Benjamin Doron was born in 1931 in Benghazi, Libya. He was the eldest of three siblings, and he lived in a Jewish community where shops were closed on the Jewish Sabbath, he went to synagogue with his family, and he attended an Italian Jewish school. His father worked at the port in Benghazi, and his mother managed the household. In the following interview, he describes how his life was impacted by the war:
The first British occupation [of Libya] began at the end of 1940 but life continued more or less normally. There were no changes in the daily family routine. Receiving the British army was a cause for rejoicing. As children, we used to get small additions in food like jam, and bread but we weren’t hungry at this point. There were a lot of bombings, and my uncles had no work.
Now according to grandmother’s story, the British authorities tracked my father down as someone who had worked in the port and since they wanted to operate the port, they got him to get things moving in the port for them. He got the other workers to report for work. Boats began to dock and nothing was missing at home.
In the spring of 1941, the Afrika Korps (German expeditionary force), led by General Rommel, arrived and pushed the British army out, ending the first British occupation. There were some Italian soldiers attached to Rommel’s army as well. This was the beginning of a much harder period for us. Firstly, someone informed on my father to the Italian judicial authority as having collaborated with the British in helping to open the port for their use. He was tried in an Italian court and sentenced to twelve years imprisonment for aiding the enemy. During this entire period it was impossible for us to see him or visit him.
When the Germans entered the city, it resulted in looting and hooligan behavior on the part of the Italians against Jewish shops and I remember this clearly. I saw it from the windows of the flat on the third floor - Italians rampaging down in the streets.
Our mother fell ill with typhus and died and we remained with our grandmother who looked after us as orphans. She moved into our apartment with Herzl our uncle, because it was on the third floor and therefore safer than the ground floor where she lived. We would use the water hole that she had in her courtyard because of water shortages, and it became my responsibility to walk to her home to fetch water for use in our flat.
We stayed at home most of the time and the only time I went out of the house was to fetch water and to go to synagogue on Friday night and Saturday morning.
Grandmother sold off her private jewelry from time to time in order to support us, and it appears that this was sufficient for us to buy food.
At the end of 1941, beginning of 1942, the British pushed the Germans out and we received the British army again with rejoicing. However this period didn’t last too long. . . . Again in 1942, the Germans returned for the second time and Mussolini ordered the Jews to be expelled from certain areas in Libya, and they had to congregate in Benghazi. The German governor together with the Italian governor demanded the creation of lists of all the Jews in Benghazi. . . . The Jews listed had to appear at a certain meeting point on a certain date, from which they were taken away in trucks. . . .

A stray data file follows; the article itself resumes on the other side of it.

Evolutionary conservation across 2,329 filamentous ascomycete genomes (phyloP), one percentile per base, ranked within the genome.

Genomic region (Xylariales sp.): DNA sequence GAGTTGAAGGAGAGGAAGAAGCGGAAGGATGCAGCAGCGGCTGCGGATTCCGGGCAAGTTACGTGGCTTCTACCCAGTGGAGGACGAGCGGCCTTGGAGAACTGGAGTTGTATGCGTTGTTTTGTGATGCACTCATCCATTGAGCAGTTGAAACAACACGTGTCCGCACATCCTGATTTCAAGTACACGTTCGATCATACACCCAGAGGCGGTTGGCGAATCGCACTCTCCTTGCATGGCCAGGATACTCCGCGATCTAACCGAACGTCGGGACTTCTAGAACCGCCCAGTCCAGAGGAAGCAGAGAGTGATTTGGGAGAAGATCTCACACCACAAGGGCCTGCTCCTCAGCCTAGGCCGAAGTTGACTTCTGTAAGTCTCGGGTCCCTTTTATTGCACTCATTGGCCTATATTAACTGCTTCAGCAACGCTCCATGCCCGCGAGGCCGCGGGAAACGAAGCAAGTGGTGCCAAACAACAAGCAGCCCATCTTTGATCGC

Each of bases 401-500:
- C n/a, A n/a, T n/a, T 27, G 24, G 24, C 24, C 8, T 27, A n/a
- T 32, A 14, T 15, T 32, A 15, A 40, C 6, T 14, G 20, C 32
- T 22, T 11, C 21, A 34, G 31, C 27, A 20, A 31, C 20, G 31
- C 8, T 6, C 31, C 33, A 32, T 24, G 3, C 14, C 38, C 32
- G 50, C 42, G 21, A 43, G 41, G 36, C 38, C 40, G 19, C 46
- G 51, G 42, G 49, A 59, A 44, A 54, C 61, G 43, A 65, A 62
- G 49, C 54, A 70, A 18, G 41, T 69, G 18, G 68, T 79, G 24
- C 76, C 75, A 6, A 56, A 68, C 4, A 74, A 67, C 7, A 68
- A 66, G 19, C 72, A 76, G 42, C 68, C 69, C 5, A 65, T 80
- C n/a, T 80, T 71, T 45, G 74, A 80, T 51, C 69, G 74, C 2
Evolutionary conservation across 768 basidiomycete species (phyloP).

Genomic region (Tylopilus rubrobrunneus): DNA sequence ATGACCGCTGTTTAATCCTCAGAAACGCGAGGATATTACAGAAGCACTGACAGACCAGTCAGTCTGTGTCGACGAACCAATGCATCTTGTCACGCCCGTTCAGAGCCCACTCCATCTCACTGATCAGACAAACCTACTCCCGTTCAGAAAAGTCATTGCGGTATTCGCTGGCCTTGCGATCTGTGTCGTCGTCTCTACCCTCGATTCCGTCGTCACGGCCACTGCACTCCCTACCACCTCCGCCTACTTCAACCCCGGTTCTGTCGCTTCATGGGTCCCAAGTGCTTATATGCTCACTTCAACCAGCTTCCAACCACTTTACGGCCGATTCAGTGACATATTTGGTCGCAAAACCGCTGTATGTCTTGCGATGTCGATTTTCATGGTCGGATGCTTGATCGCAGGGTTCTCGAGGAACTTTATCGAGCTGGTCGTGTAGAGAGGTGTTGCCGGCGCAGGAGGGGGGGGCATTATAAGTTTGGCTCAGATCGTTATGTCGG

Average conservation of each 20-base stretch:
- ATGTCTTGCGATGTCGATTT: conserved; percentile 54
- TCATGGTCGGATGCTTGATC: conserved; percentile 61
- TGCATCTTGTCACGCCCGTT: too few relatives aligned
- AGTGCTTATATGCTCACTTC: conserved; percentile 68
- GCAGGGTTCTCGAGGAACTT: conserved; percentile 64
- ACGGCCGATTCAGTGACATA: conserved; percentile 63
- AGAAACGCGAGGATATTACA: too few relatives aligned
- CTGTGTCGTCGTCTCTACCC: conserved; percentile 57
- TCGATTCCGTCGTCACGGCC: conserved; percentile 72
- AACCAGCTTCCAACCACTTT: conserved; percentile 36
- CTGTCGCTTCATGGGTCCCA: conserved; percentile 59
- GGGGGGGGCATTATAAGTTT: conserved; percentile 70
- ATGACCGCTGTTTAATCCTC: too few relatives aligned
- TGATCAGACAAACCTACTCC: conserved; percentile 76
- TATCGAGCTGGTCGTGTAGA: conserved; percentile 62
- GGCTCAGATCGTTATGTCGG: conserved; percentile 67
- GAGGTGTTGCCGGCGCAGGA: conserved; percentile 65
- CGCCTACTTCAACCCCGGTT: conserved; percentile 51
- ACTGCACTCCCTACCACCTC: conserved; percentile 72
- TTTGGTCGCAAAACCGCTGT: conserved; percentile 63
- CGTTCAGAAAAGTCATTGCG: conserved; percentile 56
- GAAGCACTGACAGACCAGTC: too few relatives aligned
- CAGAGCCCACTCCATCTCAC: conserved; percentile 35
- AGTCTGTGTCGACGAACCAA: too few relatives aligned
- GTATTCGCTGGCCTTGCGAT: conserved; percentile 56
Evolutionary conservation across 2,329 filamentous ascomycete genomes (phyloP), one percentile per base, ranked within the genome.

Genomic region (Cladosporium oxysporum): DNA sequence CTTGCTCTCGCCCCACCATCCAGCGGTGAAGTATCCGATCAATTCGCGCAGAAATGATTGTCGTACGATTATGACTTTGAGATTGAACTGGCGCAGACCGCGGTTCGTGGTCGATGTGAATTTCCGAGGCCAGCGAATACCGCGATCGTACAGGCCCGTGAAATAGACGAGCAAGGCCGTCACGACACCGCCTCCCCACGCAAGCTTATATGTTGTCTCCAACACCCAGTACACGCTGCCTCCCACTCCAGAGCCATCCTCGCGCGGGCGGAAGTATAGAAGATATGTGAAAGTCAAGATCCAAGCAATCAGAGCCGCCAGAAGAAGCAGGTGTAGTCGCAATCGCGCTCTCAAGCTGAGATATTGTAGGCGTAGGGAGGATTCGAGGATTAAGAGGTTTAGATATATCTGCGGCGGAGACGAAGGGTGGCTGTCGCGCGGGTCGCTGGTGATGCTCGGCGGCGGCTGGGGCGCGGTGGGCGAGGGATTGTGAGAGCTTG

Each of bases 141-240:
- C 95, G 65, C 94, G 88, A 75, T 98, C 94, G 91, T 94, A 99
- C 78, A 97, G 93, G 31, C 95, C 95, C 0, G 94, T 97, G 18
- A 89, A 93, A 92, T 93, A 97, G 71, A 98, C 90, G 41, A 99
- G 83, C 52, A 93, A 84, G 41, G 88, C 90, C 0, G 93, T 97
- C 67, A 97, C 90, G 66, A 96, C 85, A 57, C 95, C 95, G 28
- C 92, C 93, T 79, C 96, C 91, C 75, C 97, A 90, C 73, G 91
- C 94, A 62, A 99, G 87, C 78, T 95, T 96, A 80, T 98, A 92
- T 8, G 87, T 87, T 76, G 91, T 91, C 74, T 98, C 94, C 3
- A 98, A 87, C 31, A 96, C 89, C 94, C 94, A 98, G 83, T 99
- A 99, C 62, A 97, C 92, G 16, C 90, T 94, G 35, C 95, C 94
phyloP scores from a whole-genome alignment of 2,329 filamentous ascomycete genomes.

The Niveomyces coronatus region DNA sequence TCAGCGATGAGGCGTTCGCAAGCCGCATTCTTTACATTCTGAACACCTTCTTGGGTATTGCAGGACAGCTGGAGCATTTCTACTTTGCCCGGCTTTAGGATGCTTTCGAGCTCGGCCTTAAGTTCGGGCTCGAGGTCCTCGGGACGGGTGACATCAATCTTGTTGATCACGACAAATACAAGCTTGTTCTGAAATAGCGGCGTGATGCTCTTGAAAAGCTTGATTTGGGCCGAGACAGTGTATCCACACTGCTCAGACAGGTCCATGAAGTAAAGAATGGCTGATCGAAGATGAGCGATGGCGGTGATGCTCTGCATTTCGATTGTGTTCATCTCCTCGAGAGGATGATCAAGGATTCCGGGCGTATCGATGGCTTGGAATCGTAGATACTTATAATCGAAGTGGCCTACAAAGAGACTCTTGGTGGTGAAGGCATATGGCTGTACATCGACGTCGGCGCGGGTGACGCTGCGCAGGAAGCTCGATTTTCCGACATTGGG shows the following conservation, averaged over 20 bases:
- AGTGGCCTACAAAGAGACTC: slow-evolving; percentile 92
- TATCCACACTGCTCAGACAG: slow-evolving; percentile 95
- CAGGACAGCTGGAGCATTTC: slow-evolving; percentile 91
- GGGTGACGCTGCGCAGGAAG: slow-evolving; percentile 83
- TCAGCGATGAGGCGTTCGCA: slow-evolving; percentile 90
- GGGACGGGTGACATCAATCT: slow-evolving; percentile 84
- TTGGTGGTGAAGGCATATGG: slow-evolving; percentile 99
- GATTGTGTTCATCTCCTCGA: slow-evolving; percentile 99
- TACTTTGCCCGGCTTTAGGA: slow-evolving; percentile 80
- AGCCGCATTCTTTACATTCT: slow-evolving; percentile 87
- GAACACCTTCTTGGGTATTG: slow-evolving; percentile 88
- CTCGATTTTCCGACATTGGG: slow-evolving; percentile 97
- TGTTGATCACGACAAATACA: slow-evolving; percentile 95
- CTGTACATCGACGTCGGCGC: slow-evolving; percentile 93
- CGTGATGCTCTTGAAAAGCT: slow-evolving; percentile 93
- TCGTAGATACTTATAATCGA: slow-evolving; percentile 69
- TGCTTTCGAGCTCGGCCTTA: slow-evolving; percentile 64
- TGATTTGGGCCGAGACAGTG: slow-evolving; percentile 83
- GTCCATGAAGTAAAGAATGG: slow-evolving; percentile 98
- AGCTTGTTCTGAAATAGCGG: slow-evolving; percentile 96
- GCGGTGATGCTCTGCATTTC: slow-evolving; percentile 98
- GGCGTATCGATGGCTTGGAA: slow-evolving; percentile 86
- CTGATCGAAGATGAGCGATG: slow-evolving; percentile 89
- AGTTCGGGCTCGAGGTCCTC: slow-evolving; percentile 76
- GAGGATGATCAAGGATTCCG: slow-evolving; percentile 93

For some reason, we were at the end of the list, although some of my uncles from my father’s side were trucked out in the first convoy.
Slowly Benghazi became a ghost city with only about 250 Jews left. This was a very difficult period because the city had emptied out and it was very difficult to find provisions. Non-Jewish French and British citizens began to leave and return to their countries, and Jews of French nationality first went to Tripoli and were sent to Tunisia and those of British nationality were sent to Italy and from there some were sent to Bergen Belsen.
At this point we began to suffer from starvation. I became responsible for gathering food, even from the German army, like remains of jam from tins, but it wasn’t enough.
Most of the houses and shops belonging to Jews had been broken into. Grandmother then had an idea that I should go into broken-down houses and look for food, which I began to do, and I succeeded in finding enough food to keep us afloat: beans, tomatoes etc.
One day, around August or September, we finally had to leave on one of the trucks. Grandma prepared a load for each one to carry – a little food, blankets. When we reached the main road to Tripoli, a German roadblock stopped us and returned us to the city. We were told to get off the trucks and we headed for Grandma’s house near the sea. When we got there, her Arab neighbor said it was better for us to stay only one night and to leave the area of the city for a certain village further out, probably because of the aerial bombings. He had already sent his own family there. So the next day we started out and my sister and I remember resting and sleeping in the Jewish cemetery on the way out of the city. By evening after walking the whole day, we arrived in the small village made up of mud huts with all the activity centered around the watering well. The Arab neighbor accompanied us to the village since his own family was there and we remained there until the end of the war. We were given a small single room wooden hut and subsisted on the basics that the Arab neighbor would bring to Grandma every so often, such as bread, beans, water from the well. As before, her manner of paying for his keeping us alive was with a piece of her jewelry from time to time.
We were the only Jewish family in the vicinity and were under his protection, until the beginning of 1943 when Grandma told us to gather our belongings, and we returned to Benghazi to both houses, which had been broken into.